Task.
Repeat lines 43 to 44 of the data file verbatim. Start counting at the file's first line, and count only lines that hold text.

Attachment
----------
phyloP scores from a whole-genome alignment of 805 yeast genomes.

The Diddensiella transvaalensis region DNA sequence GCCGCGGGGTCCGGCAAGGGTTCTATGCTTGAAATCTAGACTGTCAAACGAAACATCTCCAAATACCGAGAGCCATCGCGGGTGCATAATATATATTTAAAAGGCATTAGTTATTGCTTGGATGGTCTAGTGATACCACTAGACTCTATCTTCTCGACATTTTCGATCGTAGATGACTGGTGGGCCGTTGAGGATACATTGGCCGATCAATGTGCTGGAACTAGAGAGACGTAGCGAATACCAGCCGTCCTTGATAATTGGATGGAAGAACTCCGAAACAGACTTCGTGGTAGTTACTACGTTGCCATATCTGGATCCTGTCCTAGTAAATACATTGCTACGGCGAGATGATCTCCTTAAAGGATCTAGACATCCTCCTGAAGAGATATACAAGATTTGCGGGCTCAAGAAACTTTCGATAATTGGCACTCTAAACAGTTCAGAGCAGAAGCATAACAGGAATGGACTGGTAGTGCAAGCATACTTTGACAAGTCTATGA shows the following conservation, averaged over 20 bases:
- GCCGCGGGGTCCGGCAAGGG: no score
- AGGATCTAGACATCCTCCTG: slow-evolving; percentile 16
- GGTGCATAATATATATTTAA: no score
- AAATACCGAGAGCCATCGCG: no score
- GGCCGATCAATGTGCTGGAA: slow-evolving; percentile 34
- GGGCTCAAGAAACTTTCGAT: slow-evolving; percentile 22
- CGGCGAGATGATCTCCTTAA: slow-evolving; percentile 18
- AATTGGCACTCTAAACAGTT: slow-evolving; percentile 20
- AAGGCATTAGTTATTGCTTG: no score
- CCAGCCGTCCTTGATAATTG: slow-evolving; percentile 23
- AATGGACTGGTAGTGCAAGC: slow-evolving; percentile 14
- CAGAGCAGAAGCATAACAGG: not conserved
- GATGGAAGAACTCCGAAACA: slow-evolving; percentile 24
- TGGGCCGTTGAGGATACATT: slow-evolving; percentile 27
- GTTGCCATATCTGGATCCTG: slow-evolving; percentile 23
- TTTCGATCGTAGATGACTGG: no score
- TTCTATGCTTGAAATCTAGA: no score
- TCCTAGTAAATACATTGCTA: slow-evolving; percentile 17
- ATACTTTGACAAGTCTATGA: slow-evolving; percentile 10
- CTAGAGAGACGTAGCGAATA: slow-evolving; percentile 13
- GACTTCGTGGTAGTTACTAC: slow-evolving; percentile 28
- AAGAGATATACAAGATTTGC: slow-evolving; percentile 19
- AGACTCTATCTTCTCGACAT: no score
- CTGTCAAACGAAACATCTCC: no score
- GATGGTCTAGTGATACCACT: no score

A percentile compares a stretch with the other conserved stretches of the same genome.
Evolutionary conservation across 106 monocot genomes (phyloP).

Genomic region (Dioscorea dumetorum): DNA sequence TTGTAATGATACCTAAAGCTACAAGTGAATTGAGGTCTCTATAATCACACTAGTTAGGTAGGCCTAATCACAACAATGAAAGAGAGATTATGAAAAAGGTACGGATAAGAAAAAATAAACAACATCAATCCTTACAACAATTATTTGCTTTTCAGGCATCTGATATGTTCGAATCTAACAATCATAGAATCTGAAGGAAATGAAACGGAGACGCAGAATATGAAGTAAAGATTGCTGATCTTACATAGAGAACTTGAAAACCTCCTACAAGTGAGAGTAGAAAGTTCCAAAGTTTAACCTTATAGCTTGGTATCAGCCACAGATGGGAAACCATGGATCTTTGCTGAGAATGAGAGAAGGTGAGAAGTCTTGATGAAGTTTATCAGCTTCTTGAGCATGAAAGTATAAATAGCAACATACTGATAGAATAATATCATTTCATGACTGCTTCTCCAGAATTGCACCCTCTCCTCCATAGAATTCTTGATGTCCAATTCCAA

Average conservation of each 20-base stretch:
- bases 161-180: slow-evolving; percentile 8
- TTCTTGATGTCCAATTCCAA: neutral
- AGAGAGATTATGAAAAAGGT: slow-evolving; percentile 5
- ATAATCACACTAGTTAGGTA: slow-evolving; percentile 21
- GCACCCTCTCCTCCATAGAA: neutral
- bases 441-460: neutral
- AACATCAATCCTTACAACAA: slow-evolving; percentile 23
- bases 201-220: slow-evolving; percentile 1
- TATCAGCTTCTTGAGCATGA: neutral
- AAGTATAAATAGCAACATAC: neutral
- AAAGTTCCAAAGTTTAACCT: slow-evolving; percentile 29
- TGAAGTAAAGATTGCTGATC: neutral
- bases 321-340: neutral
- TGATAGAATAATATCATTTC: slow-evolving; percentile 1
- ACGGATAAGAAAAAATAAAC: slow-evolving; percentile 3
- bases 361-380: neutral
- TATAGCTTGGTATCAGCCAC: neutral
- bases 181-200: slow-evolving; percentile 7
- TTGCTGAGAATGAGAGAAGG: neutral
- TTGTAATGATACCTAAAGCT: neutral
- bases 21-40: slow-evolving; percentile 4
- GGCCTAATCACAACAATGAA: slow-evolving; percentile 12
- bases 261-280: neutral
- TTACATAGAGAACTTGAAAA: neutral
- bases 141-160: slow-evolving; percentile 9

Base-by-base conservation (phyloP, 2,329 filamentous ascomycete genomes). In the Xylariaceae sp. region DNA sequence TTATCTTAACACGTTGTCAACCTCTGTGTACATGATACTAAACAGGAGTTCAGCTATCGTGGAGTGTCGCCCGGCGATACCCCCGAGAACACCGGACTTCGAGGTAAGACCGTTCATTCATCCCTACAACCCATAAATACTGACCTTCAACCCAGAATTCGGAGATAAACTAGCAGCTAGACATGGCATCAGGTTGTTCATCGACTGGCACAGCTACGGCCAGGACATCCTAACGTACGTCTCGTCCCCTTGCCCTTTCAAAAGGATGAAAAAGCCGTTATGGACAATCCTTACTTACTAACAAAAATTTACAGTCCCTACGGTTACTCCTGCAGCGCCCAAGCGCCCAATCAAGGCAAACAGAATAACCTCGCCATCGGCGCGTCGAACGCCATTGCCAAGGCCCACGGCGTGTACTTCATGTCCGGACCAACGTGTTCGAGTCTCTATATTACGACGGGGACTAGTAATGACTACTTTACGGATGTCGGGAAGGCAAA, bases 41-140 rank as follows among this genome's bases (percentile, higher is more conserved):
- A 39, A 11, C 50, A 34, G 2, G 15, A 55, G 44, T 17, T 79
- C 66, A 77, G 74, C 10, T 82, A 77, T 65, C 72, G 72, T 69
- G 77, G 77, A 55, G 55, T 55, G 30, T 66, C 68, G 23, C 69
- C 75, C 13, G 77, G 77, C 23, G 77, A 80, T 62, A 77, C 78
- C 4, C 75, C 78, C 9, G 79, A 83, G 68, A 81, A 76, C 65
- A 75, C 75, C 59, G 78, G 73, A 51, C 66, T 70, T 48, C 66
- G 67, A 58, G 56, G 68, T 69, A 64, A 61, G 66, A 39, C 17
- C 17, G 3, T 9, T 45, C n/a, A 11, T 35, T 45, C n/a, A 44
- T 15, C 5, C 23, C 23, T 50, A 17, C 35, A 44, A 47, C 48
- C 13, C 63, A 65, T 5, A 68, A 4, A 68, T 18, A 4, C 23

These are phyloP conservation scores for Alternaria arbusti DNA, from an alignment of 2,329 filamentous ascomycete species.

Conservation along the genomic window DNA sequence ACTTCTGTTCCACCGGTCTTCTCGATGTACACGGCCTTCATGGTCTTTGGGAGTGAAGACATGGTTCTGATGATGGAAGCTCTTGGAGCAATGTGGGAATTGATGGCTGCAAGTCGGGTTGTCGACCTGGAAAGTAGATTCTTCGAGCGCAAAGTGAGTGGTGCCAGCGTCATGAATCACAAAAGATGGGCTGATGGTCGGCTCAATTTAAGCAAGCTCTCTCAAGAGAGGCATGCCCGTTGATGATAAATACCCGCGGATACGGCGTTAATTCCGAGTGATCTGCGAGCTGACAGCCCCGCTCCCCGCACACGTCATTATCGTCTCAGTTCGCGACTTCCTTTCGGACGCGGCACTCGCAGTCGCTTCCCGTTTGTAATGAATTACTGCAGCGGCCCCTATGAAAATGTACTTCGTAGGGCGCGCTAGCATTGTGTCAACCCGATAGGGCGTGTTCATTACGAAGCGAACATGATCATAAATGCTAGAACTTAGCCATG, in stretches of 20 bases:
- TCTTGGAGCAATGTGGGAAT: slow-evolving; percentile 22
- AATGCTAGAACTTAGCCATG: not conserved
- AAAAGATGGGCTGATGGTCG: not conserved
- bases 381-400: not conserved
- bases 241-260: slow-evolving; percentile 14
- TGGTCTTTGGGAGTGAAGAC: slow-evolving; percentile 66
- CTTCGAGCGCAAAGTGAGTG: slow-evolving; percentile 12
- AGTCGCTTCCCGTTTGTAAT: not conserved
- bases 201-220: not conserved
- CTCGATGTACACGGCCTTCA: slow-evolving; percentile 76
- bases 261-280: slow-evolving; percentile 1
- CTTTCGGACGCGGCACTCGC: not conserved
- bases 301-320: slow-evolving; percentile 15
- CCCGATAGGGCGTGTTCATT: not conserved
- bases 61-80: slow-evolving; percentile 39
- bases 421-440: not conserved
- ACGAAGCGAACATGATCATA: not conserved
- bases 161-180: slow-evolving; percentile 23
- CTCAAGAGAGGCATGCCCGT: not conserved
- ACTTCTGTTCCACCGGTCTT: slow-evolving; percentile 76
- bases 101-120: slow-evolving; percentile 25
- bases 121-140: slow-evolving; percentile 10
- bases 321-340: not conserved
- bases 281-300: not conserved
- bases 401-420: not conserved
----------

- TGAAGTAAAGATTGCTGATC: neutral
- bases 321-340: neutral